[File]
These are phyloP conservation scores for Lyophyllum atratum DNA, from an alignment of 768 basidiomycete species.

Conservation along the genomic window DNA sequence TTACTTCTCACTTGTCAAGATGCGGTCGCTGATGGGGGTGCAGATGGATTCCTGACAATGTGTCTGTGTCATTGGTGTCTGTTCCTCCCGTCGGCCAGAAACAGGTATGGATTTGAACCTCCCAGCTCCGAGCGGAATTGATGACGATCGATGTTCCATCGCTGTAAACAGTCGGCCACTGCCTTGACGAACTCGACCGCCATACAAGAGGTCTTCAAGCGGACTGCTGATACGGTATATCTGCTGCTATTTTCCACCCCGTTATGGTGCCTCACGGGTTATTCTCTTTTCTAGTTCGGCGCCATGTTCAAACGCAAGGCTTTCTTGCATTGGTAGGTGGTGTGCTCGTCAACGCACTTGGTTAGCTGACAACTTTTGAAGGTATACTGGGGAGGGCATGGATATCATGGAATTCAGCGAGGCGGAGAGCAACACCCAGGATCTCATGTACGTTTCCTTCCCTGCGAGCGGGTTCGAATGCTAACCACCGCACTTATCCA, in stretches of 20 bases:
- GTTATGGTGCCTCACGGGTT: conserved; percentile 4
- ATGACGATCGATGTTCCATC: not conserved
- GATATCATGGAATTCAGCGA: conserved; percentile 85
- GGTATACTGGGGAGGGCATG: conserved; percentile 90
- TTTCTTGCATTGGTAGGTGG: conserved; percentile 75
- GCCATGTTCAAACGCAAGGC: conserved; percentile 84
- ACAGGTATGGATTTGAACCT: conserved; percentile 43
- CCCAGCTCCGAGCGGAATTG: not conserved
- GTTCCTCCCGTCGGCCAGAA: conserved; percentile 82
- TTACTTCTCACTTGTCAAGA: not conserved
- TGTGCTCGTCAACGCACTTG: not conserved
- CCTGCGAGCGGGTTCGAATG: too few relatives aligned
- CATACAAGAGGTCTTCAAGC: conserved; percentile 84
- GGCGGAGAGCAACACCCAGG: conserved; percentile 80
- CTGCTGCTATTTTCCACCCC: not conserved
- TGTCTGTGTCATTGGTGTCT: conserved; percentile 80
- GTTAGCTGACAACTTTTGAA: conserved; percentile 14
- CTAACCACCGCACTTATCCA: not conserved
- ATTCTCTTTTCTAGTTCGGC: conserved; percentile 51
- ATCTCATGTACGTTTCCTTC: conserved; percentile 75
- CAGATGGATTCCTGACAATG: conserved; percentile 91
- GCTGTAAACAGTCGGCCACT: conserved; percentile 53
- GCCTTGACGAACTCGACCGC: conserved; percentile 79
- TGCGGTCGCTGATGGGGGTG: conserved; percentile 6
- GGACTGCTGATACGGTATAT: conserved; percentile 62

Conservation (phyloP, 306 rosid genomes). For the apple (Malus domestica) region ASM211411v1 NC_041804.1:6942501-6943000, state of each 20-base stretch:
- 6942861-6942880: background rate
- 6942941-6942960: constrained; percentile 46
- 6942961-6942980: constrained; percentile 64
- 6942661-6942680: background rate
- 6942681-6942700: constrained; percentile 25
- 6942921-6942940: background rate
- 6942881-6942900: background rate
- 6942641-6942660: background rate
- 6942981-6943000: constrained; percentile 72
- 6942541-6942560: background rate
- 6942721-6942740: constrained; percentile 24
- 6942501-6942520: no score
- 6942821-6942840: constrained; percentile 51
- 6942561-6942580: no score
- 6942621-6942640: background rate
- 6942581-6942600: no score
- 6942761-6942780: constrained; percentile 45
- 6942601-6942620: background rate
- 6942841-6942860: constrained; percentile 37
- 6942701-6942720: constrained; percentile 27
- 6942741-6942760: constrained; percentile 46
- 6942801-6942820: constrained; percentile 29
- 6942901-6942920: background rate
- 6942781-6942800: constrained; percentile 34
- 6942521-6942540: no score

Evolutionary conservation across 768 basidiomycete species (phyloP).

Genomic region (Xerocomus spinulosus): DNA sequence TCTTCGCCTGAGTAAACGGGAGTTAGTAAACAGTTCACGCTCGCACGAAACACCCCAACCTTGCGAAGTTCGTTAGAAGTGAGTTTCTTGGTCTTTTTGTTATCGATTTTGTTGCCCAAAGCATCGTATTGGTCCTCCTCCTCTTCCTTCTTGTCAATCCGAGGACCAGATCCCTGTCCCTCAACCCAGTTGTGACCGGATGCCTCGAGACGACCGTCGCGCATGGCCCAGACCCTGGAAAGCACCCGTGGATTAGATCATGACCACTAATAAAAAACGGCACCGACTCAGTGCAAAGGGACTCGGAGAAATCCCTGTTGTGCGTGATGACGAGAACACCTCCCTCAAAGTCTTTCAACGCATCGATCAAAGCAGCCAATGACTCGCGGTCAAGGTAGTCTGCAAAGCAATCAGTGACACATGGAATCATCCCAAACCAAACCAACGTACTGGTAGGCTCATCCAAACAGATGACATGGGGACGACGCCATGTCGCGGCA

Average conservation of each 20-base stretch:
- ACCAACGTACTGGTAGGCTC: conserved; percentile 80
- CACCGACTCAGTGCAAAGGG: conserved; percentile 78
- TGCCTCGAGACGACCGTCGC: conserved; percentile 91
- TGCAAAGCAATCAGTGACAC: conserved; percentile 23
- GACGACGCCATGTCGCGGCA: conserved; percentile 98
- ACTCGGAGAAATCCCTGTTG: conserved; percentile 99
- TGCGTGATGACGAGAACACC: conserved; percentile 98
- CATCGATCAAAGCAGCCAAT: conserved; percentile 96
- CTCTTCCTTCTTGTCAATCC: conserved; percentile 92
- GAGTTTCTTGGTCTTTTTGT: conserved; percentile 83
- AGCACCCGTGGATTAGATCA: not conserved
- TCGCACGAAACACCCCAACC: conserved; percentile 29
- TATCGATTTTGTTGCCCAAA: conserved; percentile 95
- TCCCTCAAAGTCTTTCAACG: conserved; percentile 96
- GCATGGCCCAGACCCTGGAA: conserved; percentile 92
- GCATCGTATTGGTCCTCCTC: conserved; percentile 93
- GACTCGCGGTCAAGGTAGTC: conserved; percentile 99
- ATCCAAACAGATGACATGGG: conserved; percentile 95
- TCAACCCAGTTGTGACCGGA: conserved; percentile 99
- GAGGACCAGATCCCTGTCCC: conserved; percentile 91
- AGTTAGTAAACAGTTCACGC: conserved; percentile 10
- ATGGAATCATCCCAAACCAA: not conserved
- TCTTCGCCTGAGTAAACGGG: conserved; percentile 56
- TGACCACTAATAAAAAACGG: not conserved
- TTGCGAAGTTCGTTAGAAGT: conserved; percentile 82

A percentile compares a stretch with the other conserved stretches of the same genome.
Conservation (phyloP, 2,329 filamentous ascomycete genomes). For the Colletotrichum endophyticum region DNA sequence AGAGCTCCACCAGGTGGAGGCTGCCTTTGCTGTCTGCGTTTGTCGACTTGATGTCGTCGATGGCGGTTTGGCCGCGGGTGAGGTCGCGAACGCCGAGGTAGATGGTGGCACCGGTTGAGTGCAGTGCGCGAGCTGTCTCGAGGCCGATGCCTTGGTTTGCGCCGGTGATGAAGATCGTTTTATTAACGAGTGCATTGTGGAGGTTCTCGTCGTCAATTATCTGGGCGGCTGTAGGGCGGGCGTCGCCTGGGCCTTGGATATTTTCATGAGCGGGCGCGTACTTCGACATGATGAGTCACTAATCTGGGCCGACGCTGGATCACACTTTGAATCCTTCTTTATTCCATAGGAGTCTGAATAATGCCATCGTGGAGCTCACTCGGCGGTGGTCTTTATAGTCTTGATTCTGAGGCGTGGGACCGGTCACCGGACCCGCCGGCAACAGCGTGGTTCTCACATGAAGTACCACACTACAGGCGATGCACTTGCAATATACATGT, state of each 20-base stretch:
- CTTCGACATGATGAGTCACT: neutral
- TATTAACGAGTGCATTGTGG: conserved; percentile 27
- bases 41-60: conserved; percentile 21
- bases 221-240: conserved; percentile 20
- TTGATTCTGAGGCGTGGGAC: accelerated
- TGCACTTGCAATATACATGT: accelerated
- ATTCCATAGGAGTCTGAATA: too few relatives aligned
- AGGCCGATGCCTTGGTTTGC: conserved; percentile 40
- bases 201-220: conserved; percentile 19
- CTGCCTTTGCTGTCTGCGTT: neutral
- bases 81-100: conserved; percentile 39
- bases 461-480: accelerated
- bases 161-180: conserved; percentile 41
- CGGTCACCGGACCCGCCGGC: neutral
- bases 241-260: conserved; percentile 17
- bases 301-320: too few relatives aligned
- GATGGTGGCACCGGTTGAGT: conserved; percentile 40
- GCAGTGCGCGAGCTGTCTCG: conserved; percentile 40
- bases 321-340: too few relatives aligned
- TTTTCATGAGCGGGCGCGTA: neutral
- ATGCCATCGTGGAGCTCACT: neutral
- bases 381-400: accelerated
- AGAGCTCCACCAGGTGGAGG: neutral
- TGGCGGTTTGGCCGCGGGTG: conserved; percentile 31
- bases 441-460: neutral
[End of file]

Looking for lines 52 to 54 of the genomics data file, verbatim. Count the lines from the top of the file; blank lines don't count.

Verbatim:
- 6942781-6942800: constrained; percentile 34
- 6942521-6942540: no score

Evolutionary conservation across 768 basidiomycete species (phyloP).